|Trade names||Cozaar, others|
|Protein binding||99.7% (primarily albumin)|
|Metabolism||Liver (CYP2C9, CYP3A4)|
|Elimination half-life||1.5–2 hours|
|Excretion||Kidney 13–25%, biliary 50–60%|
|Chemical and physical data|
|Molar mass||422.91 g/mol|
|3D model (JSmol)|
Losartan, sold under the trade name Cozaar among others, is a medication mainly used to treat high blood pressure. Other uses include for diabetic kidney disease, heart failure, and left ventricular enlargement. It is taken by mouth. It may be used together with other blood pressure medication. Up to six weeks may be required for the full effects to occur.
Common side effects include muscle cramps, stuffy nose, cough, and high blood potassium. Severe side effects may include angioedema, low blood pressure, and kidney problems. Use during pregnancy may result in harm to the baby. Use is not recommended during breastfeeding. It is in the angiotensin II receptor antagonist family of medication and works by blocking angiotensin II.
Losartan was approved for medical use in the United States in 1995. It is on the World Health Organization's List of Essential Medicines, the most effective and safe medicines needed in a health system. It is available as a generic medication. The wholesale cost in the developing world is about US$0.28–3.45 per month as of 2015. In the United States, as of 2017, the wholesale cost of a typical dose is $1.13 per month. A version combined with hydrochlorothiazide is available.
As with all angiotensin II type 1 receptor (AT1) antagonists, losartan is used to treat hypertension. It may also delay progression of diabetic nephropathy and is associated with a positive clinical outcome in that regard. It is a suitable pharmacological agent for the reduction of renal disease progression in patients with type 2 diabetes, hypertension, and microalbuminuria (>30 mg/24 hours) or proteinuria (>900 mg/24 hours).
Although evidence shows calcium channel blockers and thiazide-type diuretics are preferred first-line treatments for most people (due to both efficacy and cost), an angiotensin II receptor antagonist such as losartan is recommended as first-line treatment in people under the age of 55 who cannot tolerate an ACE inhibitor. One study demonstrated losartan was superior to atenolol in the primary prevention of adverse cardiovascular events (myocardial infarction or stroke), with a reduction in cardiovascular morbidity and mortality for a comparable reduction in blood pressure. The maximal effects on blood pressure usually occur within 3–6 weeks of starting losartan.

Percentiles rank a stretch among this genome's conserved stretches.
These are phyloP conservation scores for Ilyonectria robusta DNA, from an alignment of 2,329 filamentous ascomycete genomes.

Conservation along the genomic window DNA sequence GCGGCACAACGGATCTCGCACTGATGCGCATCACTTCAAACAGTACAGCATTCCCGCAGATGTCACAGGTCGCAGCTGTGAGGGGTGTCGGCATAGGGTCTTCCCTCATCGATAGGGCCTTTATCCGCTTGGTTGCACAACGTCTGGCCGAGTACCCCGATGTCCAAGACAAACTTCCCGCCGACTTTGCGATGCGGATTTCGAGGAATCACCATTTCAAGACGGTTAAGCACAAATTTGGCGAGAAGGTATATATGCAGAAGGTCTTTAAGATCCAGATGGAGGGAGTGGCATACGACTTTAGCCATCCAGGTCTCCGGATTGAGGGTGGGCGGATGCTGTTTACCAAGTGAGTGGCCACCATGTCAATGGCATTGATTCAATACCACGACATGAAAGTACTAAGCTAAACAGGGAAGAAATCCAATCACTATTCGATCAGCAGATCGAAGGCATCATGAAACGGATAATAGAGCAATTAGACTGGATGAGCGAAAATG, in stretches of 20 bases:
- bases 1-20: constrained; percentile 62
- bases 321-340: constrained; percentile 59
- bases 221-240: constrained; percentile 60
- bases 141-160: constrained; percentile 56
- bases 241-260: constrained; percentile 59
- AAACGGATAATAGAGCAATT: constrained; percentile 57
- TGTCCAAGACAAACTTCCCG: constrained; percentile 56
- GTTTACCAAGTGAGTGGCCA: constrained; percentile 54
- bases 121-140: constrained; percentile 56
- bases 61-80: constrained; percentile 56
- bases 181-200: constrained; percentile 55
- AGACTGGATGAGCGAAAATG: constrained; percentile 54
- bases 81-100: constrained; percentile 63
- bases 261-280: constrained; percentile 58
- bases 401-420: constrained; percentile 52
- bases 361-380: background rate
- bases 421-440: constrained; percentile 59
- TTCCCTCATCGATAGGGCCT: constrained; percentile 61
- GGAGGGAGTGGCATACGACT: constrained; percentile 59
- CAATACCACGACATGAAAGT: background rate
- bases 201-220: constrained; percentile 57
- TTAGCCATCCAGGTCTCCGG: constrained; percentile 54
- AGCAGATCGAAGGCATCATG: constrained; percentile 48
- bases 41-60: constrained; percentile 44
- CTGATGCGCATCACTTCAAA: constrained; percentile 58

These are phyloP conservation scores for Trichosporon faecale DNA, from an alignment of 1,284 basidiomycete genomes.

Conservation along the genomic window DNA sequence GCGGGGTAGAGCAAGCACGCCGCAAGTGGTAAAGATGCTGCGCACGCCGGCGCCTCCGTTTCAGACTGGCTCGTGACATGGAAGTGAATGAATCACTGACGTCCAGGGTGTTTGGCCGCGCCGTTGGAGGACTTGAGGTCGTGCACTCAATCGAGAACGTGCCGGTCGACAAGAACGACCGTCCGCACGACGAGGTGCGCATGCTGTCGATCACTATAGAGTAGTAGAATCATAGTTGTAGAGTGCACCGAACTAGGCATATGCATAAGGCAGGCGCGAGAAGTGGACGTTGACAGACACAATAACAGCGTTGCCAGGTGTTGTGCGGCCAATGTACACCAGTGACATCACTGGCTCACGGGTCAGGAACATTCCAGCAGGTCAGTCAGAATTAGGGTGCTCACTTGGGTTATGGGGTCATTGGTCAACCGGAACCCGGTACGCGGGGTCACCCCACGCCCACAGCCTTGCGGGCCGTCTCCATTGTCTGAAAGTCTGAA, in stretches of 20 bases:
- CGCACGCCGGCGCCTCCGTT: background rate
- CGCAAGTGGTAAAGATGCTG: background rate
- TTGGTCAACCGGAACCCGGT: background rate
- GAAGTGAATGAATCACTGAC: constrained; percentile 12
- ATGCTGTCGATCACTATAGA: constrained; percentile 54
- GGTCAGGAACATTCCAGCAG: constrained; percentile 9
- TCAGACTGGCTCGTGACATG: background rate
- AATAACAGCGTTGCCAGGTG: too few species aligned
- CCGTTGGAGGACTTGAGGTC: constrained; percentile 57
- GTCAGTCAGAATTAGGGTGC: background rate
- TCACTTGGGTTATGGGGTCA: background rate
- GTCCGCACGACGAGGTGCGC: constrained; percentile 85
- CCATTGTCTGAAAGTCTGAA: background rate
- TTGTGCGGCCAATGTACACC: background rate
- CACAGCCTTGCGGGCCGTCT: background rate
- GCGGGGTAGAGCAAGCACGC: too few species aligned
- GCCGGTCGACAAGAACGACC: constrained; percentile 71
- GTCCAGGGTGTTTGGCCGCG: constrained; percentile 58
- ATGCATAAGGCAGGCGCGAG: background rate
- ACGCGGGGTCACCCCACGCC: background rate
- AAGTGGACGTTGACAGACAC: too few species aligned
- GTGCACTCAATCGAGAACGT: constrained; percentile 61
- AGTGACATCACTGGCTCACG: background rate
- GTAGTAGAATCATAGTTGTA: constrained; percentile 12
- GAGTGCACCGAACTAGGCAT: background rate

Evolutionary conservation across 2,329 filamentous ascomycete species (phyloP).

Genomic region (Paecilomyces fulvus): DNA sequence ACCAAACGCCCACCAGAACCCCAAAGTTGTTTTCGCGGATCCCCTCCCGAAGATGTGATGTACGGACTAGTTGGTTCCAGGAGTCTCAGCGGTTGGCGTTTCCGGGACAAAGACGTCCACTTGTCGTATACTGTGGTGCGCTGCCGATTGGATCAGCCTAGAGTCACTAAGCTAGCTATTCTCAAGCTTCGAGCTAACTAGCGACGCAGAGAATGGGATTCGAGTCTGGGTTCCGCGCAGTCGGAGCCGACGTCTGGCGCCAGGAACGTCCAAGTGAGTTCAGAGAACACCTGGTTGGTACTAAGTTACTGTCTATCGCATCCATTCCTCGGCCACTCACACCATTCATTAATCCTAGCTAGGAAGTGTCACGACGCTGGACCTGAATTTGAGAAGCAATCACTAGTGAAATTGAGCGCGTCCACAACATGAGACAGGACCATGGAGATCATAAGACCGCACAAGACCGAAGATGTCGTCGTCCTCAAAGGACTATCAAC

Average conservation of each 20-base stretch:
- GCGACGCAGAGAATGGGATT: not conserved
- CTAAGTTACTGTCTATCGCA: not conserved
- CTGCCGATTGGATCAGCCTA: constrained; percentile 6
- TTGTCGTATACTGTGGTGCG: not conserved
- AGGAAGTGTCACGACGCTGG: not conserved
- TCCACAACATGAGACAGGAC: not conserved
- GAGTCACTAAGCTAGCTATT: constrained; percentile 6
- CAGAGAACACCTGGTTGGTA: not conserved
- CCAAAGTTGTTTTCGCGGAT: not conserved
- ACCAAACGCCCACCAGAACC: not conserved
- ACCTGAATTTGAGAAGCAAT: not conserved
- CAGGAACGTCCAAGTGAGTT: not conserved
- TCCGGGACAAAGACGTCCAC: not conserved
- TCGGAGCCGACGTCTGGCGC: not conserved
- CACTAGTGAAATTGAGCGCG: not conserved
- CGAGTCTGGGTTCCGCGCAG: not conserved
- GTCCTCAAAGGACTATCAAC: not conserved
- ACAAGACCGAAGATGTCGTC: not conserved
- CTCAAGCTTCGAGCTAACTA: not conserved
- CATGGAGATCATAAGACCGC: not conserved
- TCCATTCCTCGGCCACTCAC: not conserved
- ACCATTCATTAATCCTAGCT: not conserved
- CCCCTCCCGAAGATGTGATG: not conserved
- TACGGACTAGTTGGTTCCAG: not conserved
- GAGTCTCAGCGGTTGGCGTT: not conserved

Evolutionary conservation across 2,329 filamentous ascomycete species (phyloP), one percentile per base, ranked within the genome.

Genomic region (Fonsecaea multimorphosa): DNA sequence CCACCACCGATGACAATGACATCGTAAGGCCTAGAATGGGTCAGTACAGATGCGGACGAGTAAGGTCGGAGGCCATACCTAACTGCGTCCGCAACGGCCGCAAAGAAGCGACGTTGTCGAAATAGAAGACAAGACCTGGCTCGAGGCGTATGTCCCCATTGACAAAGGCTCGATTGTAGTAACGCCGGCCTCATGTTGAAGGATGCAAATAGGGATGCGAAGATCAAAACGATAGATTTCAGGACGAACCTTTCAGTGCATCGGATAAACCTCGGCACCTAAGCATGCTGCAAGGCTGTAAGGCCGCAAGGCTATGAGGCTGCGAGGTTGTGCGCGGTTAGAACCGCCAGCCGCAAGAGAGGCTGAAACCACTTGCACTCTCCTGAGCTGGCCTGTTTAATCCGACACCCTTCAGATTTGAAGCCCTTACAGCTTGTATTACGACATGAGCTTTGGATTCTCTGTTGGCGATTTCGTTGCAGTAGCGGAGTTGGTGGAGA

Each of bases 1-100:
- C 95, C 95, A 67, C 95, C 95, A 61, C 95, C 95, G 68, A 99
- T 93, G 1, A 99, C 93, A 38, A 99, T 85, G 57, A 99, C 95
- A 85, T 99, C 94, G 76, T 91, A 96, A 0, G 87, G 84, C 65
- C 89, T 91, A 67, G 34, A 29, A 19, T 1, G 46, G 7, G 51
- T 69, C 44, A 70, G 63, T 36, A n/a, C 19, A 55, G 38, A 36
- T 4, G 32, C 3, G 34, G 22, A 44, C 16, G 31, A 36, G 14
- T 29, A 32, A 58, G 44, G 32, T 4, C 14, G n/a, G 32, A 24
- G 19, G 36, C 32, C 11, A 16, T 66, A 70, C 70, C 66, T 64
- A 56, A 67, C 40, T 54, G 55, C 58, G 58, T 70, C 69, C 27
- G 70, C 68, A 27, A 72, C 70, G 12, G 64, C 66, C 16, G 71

In January 2014, the FDA issued a black box warning that losartan can cause fetal toxicity, and should be discontinued as soon as pregnancy is detected. Using losartan while pregnant could result in fetal injury or death.
The most common side effects for losartan are upper respiratory infections or stuffy nose, dizziness, and back pain. Type 2 diabetics with diabetic kidney disease may experience diarrhea, fatigue, low blood pressure, low blood glucose, elevated potassium, and chest pain.
More serious side effects include low blood pressure and allergic reaction.
Mechanism of action
Losartan is a selective, competitive angiotensin II receptor type 1 (AT1) antagonist, reducing the end organ responses to angiotensin II. Losartan administration results in a decrease in total peripheral resistance (afterload) and cardiac venous return (preload). All of the physiological effects of angiotensin II, including release of aldosterone, are antagonized in the presence of losartan. Reduction in blood pressure occurs independently of the status of the renin–angiotensin system. As a result of losartan dosing, plasma renin activity increases due to removal of the angiotensin II feedback.
Losartan is a uricosuric. As a specific inhibitor of the urate transporter 1 (SLC22A12, URAT1), losartan blocks the uptake of uric acid into cells, thus leaving more available in the bloodstream to be filtered and excreted by the kidneys. Because losartan can cause hyperkalemia, individuals should not use potassium supplements or salt substitutes containing potassium without appropriate monitoring by a physician.
Losartan is well absorbed following oral administration and undergoes significant first-pass metabolism to produce the 5-carboxylic acid metabolite, designated as EXP3174. About 14% of an oral dosage is converted to this metabolite, which is long-acting (6 to 8 hr) and a noncompetitive antagonist at the AT1 receptor, contributing to the pharmacological effects of losartan. EXP3174 is 10-40 times more potent in blocking AT1 receptors than losartan. In addition, the binding to the target enzyme is pH-sensitive, and the negatively-charged tetrazole ring, which is similar in size to the negative carboxylic acid derivative, may contribute to the activity of the drug.
Losartan's bioavailability is about 32%.
Metabolism is primarily by cytochrome P450 isoenzymes CYP2C9 and CYP3A4. Peak plasma concentrations of losartan and EXP3174 occur about one hour and three to four hours, respectively, after an oral dose. Both losartan and EXP3174 are more than 98% bound to plasma proteins. Losartan is excreted in the urine, and in the feces via bile, as unchanged drug and metabolites. About 4% of an oral dose is excreted unchanged in urine, and about 6% is excreted in urine as the active metabolite. The terminal elimination half lives of losartan and EXP3174 are about 1.5 to 2.5 hours and 3 to 9 hours, respectively.
Losartan and other angiotensin-receptor antagonists exhibit fetal toxicity and should be avoided during pregnancy, particularly in the second and third trimesters.
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- Binding of losartan
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- see negatively charged tetrazole structure